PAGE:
Looming vulnerability and smoking cessation attempts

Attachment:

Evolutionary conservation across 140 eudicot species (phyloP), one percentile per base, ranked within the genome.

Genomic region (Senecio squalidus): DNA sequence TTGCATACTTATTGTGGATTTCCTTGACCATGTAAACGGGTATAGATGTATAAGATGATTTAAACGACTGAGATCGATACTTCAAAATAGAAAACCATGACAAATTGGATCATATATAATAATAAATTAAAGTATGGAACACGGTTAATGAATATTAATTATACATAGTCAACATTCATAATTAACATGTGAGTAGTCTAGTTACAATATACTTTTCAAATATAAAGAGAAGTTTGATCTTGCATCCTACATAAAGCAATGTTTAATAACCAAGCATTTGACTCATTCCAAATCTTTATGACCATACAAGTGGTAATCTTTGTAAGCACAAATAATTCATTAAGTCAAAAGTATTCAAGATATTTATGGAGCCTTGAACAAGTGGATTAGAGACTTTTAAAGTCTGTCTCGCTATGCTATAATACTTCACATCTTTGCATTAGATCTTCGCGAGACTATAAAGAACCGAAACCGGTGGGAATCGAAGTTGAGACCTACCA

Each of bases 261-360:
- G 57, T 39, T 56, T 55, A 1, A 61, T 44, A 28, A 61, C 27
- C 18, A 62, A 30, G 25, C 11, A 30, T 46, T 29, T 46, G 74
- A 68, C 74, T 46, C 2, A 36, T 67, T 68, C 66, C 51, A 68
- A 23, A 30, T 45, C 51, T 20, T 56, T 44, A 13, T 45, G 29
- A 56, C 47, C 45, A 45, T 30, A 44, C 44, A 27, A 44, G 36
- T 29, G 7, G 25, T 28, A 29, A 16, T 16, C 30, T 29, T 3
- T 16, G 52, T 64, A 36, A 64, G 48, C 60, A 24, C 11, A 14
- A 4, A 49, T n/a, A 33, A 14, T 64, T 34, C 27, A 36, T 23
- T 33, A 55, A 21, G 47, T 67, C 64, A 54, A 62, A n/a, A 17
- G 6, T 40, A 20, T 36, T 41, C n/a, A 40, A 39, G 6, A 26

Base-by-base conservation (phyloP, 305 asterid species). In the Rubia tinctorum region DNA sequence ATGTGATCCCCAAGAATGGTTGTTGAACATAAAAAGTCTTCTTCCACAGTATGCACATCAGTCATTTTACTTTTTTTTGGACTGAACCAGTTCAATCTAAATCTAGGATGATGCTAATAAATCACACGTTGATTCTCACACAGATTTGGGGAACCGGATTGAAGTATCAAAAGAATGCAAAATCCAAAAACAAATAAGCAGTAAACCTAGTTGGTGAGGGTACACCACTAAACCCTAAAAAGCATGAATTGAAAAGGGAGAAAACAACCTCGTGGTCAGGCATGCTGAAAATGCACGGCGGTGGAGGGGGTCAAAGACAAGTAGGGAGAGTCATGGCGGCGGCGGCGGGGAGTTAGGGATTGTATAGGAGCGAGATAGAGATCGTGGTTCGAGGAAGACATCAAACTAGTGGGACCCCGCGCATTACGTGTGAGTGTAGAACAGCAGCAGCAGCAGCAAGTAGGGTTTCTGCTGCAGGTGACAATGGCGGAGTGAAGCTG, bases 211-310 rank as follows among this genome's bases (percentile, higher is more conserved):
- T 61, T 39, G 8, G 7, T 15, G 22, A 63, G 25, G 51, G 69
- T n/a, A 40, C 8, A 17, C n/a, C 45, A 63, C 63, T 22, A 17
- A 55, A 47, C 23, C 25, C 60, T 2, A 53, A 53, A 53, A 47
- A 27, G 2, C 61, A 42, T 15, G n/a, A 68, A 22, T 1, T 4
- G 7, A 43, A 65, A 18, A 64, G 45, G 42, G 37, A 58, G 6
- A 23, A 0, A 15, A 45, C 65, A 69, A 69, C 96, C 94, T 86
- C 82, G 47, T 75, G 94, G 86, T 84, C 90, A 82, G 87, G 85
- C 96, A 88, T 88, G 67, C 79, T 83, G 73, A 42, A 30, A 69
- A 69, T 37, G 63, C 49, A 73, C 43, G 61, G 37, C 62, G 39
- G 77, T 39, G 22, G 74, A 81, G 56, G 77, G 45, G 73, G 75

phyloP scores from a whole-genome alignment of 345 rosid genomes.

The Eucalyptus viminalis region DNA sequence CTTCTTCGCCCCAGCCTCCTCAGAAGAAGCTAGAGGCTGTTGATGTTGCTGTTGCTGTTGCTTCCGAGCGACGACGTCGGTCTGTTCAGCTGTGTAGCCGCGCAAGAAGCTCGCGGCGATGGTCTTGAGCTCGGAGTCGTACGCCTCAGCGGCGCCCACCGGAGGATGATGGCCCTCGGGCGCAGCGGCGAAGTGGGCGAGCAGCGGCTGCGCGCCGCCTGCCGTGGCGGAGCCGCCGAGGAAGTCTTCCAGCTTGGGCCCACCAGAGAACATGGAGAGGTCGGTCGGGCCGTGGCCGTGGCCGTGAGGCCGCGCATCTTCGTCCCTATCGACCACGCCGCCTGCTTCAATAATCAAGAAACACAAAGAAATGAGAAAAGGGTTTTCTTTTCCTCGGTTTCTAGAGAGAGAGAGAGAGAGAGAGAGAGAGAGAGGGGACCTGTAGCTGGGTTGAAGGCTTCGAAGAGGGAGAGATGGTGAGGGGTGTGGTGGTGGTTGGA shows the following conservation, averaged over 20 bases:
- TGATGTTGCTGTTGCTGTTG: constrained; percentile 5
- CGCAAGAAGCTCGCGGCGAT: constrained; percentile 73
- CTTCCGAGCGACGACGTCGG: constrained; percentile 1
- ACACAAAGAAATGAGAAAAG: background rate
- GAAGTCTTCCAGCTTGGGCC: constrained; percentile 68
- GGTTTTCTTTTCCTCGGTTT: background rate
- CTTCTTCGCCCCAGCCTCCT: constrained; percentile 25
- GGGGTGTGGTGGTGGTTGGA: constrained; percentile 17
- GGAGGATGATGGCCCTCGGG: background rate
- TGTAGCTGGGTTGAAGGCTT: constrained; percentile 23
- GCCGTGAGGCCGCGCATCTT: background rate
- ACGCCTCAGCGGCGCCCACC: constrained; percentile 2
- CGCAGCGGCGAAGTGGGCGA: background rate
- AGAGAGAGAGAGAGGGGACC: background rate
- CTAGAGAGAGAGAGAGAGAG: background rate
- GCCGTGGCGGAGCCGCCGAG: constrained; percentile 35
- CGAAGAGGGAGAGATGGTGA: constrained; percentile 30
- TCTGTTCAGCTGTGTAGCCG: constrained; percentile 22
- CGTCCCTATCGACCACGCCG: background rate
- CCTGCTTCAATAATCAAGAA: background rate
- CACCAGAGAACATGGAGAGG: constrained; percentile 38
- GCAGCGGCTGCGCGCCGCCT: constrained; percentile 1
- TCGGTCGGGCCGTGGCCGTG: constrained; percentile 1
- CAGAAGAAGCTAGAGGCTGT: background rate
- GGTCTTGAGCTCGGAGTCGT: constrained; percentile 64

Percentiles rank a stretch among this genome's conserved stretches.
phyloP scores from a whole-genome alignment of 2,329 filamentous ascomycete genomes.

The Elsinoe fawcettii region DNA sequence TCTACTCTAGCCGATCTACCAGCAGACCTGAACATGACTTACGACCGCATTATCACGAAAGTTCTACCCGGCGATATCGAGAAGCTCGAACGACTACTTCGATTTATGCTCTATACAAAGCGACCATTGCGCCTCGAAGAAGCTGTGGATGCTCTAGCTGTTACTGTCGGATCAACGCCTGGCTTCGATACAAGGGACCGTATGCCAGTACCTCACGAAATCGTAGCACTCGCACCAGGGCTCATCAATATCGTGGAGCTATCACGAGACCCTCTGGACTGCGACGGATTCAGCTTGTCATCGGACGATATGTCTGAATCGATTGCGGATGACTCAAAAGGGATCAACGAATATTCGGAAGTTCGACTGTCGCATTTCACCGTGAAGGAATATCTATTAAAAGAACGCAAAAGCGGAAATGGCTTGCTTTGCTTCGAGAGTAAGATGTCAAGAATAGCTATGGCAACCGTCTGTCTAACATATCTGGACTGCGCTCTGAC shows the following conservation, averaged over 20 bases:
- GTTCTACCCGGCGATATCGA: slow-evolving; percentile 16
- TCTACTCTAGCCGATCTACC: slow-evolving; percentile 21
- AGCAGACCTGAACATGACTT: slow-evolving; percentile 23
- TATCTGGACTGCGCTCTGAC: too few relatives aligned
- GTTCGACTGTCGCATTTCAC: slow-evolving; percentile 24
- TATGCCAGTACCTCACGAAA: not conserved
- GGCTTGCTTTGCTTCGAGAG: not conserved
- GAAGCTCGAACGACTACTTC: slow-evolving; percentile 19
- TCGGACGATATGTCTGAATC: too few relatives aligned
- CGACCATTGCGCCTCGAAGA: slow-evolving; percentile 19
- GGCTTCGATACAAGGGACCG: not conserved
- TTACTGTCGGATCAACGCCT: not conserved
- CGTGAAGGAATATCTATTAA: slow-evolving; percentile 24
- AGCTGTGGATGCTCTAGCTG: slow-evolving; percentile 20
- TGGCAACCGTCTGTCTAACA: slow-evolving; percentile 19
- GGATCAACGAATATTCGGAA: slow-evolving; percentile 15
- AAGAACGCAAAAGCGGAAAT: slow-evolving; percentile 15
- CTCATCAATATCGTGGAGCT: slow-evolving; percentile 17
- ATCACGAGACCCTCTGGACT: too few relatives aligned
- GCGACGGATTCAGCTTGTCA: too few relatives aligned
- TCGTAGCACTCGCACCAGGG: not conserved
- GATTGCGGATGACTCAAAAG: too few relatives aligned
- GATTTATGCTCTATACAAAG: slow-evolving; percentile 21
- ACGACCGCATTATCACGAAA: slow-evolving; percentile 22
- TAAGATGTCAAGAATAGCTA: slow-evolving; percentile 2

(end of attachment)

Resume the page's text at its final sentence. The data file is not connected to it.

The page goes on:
Introduction: The looming vulnerability model holds that people become anxious when they perceive threats as growing larger and accelerating toward them in space and time. Preliminary research suggested that a guided imagery induction designed to activate a sense that health consequences of smoking are a looming threat led more smokers to attempt to quit. This study tested the effect on quit attempts in a larger sample and examined age, sex, and sensation seeking as moderators. Aims and Methods: Adult smokers (≥10 cigarettes/day) screened for risk of anxiety or mood disorders (N = 278, 52% male; 77% African American) were randomly assigned to receive (1) looming vulnerability or (2) neutral guided imagery exercises. At a 4-week follow-up, they reported quit attempts, smoking rate, self-efficacy, outcome expectancies, and contemplation status. Results: Those in the looming condition (17%) were no more likely than those in the control condition (20%) to make a quit attempt. There were no significant group differences in expectancies, contemplation, or follow-up smoking rate, and no significant moderators. Conclusions: The looming induction was the same one used in earlier work in which it had stronger effects. Those who respond to it with increased urgency about quitting smoking might be offset by others who are more reactant and deny the message. Inconsistencies across studies may reflect differences in inclusion criteria, such that the present sample was on average heavier smokers with longer smoking history and more severe nicotine dependence, yet higher self-efficacy. Implications: An induction designed to activate a sense that the health consequences of smoking constitute a looming vulnerability failed to increase quit attempts or reduce smoking rate among adult daily smokers. Inconsistencies across studies might reflect varying sample characteristics resulting from changes in screening criteria.